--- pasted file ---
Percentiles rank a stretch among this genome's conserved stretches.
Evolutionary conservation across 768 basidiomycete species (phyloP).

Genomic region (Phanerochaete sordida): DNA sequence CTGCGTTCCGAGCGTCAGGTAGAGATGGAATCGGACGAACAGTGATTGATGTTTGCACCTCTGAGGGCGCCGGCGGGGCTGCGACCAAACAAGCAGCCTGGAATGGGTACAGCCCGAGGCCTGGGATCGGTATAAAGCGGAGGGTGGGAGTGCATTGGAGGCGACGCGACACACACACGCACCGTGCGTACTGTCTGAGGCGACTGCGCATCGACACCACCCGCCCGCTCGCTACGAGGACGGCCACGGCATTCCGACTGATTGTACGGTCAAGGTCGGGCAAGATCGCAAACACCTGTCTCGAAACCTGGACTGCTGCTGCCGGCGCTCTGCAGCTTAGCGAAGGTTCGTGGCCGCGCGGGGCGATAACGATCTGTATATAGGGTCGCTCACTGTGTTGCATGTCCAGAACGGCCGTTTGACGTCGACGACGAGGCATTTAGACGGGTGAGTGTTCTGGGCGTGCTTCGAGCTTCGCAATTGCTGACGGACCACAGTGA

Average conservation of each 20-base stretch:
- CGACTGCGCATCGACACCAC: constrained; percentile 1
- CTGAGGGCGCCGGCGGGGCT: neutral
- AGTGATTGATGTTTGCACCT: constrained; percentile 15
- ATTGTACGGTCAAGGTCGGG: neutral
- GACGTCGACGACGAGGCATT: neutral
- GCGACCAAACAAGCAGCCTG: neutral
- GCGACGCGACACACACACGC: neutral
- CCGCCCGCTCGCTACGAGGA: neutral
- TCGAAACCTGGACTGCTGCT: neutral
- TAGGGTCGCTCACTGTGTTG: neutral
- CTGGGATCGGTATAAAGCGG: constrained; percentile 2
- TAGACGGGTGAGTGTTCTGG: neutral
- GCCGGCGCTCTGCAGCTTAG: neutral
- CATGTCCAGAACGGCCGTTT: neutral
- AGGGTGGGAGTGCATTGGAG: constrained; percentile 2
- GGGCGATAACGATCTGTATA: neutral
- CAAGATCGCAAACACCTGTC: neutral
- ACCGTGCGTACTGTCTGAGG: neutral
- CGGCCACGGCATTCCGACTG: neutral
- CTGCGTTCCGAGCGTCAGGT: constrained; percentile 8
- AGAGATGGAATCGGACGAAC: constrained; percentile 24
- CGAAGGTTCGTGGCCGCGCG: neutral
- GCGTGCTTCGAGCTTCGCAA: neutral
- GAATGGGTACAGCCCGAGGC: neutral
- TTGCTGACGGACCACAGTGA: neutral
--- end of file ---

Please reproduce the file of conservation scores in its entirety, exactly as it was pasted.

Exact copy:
Percentiles rank a stretch among this genome's conserved stretches.
Evolutionary conservation across 768 basidiomycete species (phyloP).

Genomic region (Phanerochaete sordida): DNA sequence CTGCGTTCCGAGCGTCAGGTAGAGATGGAATCGGACGAACAGTGATTGATGTTTGCACCTCTGAGGGCGCCGGCGGGGCTGCGACCAAACAAGCAGCCTGGAATGGGTACAGCCCGAGGCCTGGGATCGGTATAAAGCGGAGGGTGGGAGTGCATTGGAGGCGACGCGACACACACACGCACCGTGCGTACTGTCTGAGGCGACTGCGCATCGACACCACCCGCCCGCTCGCTACGAGGACGGCCACGGCATTCCGACTGATTGTACGGTCAAGGTCGGGCAAGATCGCAAACACCTGTCTCGAAACCTGGACTGCTGCTGCCGGCGCTCTGCAGCTTAGCGAAGGTTCGTGGCCGCGCGGGGCGATAACGATCTGTATATAGGGTCGCTCACTGTGTTGCATGTCCAGAACGGCCGTTTGACGTCGACGACGAGGCATTTAGACGGGTGAGTGTTCTGGGCGTGCTTCGAGCTTCGCAATTGCTGACGGACCACAGTGA

Average conservation of each 20-base stretch:
- CGACTGCGCATCGACACCAC: constrained; percentile 1
- CTGAGGGCGCCGGCGGGGCT: neutral
- AGTGATTGATGTTTGCACCT: constrained; percentile 15
- ATTGTACGGTCAAGGTCGGG: neutral
- GACGTCGACGACGAGGCATT: neutral
- GCGACCAAACAAGCAGCCTG: neutral
- GCGACGCGACACACACACGC: neutral
- CCGCCCGCTCGCTACGAGGA: neutral
- TCGAAACCTGGACTGCTGCT: neutral
- TAGGGTCGCTCACTGTGTTG: neutral
- CTGGGATCGGTATAAAGCGG: constrained; percentile 2
- TAGACGGGTGAGTGTTCTGG: neutral
- GCCGGCGCTCTGCAGCTTAG: neutral
- CATGTCCAGAACGGCCGTTT: neutral
- AGGGTGGGAGTGCATTGGAG: constrained; percentile 2
- GGGCGATAACGATCTGTATA: neutral
- CAAGATCGCAAACACCTGTC: neutral
- ACCGTGCGTACTGTCTGAGG: neutral
- CGGCCACGGCATTCCGACTG: neutral
- CTGCGTTCCGAGCGTCAGGT: constrained; percentile 8
- AGAGATGGAATCGGACGAAC: constrained; percentile 24
- CGAAGGTTCGTGGCCGCGCG: neutral
- GCGTGCTTCGAGCTTCGCAA: neutral
- GAATGGGTACAGCCCGAGGC: neutral
- TTGCTGACGGACCACAGTGA: neutral